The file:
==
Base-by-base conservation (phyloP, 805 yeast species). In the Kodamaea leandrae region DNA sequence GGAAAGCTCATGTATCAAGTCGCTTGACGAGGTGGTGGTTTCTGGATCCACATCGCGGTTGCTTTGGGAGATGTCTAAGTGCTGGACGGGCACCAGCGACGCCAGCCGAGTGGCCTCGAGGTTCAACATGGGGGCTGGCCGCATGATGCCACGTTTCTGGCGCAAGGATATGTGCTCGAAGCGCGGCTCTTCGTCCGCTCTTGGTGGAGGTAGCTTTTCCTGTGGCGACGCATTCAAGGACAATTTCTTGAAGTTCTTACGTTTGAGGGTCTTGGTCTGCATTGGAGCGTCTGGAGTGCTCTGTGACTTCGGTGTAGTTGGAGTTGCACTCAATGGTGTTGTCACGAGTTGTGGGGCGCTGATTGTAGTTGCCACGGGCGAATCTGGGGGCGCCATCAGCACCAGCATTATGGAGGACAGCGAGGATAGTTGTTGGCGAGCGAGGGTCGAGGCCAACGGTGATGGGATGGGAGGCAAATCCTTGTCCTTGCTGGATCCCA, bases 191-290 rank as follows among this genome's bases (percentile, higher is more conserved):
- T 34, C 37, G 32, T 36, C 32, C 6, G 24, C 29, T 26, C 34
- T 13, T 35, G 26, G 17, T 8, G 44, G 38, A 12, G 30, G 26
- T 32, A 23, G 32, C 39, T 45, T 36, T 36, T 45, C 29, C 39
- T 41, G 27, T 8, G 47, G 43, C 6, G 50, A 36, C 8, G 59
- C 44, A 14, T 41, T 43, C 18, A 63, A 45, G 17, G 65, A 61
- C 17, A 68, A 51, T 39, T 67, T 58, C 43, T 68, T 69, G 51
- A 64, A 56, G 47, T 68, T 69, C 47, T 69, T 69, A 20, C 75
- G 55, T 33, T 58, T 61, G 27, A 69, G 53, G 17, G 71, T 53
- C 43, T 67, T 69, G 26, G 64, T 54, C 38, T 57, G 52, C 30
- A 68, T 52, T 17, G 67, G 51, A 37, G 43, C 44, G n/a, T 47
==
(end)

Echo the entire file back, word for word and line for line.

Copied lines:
Base-by-base conservation (phyloP, 805 yeast species). In the Kodamaea leandrae region DNA sequence GGAAAGCTCATGTATCAAGTCGCTTGACGAGGTGGTGGTTTCTGGATCCACATCGCGGTTGCTTTGGGAGATGTCTAAGTGCTGGACGGGCACCAGCGACGCCAGCCGAGTGGCCTCGAGGTTCAACATGGGGGCTGGCCGCATGATGCCACGTTTCTGGCGCAAGGATATGTGCTCGAAGCGCGGCTCTTCGTCCGCTCTTGGTGGAGGTAGCTTTTCCTGTGGCGACGCATTCAAGGACAATTTCTTGAAGTTCTTACGTTTGAGGGTCTTGGTCTGCATTGGAGCGTCTGGAGTGCTCTGTGACTTCGGTGTAGTTGGAGTTGCACTCAATGGTGTTGTCACGAGTTGTGGGGCGCTGATTGTAGTTGCCACGGGCGAATCTGGGGGCGCCATCAGCACCAGCATTATGGAGGACAGCGAGGATAGTTGTTGGCGAGCGAGGGTCGAGGCCAACGGTGATGGGATGGGAGGCAAATCCTTGTCCTTGCTGGATCCCA, bases 191-290 rank as follows among this genome's bases (percentile, higher is more conserved):
- T 34, C 37, G 32, T 36, C 32, C 6, G 24, C 29, T 26, C 34
- T 13, T 35, G 26, G 17, T 8, G 44, G 38, A 12, G 30, G 26
- T 32, A 23, G 32, C 39, T 45, T 36, T 36, T 45, C 29, C 39
- T 41, G 27, T 8, G 47, G 43, C 6, G 50, A 36, C 8, G 59
- C 44, A 14, T 41, T 43, C 18, A 63, A 45, G 17, G 65, A 61
- C 17, A 68, A 51, T 39, T 67, T 58, C 43, T 68, T 69, G 51
- A 64, A 56, G 47, T 68, T 69, C 47, T 69, T 69, A 20, C 75
- G 55, T 33, T 58, T 61, G 27, A 69, G 53, G 17, G 71, T 53
- C 43, T 67, T 69, G 26, G 64, T 54, C 38, T 57, G 52, C 30
- A 68, T 52, T 17, G 67, G 51, A 37, G 43, C 44, G n/a, T 47